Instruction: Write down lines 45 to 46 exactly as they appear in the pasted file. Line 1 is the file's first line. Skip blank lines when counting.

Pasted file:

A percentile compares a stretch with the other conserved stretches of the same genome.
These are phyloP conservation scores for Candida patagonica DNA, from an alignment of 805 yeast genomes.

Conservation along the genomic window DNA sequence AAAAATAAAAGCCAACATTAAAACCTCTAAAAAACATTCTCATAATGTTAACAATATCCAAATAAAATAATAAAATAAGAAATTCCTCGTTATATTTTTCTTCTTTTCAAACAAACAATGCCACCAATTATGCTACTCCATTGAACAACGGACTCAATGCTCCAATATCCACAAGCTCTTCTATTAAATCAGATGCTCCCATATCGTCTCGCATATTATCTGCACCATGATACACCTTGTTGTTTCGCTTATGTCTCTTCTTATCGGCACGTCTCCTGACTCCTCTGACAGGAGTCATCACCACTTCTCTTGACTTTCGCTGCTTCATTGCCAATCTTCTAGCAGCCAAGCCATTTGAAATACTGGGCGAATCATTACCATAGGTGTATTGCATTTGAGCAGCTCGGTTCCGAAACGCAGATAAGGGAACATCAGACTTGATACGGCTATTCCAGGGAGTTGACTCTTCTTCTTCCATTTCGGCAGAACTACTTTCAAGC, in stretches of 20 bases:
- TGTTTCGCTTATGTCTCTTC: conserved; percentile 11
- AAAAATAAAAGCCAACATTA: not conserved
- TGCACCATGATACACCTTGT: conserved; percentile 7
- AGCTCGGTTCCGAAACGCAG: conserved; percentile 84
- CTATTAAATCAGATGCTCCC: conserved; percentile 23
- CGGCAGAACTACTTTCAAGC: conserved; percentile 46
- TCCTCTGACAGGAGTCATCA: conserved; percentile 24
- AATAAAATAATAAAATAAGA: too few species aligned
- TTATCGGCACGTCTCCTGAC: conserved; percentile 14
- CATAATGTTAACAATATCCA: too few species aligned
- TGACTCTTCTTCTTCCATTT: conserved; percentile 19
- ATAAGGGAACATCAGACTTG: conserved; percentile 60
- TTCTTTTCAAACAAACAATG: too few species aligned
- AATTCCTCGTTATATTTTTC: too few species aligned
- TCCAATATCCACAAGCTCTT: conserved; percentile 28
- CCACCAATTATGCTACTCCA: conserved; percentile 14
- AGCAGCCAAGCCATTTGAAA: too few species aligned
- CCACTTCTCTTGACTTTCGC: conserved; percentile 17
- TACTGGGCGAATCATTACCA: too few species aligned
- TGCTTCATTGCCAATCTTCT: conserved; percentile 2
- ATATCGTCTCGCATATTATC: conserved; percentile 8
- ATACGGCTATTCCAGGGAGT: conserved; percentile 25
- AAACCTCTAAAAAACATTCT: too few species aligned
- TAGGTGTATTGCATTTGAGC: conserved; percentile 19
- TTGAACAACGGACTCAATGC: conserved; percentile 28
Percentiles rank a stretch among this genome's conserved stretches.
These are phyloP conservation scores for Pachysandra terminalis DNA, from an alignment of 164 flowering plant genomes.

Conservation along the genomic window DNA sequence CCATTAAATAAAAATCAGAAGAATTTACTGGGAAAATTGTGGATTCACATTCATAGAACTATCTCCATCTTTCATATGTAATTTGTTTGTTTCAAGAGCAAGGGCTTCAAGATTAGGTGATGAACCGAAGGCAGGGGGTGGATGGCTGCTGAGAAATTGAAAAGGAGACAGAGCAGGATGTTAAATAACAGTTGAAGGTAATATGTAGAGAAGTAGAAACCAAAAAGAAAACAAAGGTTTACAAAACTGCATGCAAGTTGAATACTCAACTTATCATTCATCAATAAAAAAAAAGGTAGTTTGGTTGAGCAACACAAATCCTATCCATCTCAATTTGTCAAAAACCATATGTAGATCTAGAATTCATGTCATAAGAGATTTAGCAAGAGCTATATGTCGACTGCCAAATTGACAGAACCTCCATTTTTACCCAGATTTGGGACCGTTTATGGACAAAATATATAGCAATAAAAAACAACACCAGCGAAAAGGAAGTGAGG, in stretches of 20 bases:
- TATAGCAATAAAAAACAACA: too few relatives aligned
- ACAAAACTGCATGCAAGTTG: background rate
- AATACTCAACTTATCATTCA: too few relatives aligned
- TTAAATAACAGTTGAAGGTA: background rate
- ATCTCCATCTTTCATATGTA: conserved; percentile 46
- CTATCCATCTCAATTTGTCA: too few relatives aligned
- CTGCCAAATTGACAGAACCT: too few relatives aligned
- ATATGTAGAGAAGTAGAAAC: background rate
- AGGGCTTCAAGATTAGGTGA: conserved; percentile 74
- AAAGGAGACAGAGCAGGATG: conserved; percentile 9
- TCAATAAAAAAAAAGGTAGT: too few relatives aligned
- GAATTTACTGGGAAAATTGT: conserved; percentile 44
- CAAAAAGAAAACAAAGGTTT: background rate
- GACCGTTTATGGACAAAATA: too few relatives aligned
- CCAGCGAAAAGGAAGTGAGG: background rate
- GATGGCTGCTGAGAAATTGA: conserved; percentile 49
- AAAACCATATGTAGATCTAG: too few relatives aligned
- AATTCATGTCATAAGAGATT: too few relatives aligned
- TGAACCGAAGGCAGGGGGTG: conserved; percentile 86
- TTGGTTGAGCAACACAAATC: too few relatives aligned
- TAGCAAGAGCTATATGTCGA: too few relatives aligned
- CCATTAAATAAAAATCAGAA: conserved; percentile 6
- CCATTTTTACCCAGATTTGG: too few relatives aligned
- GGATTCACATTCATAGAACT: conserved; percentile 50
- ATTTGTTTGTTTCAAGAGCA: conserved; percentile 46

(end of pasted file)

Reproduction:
- GACCGTTTATGGACAAAATA: too few relatives aligned
- CCAGCGAAAAGGAAGTGAGG: background rate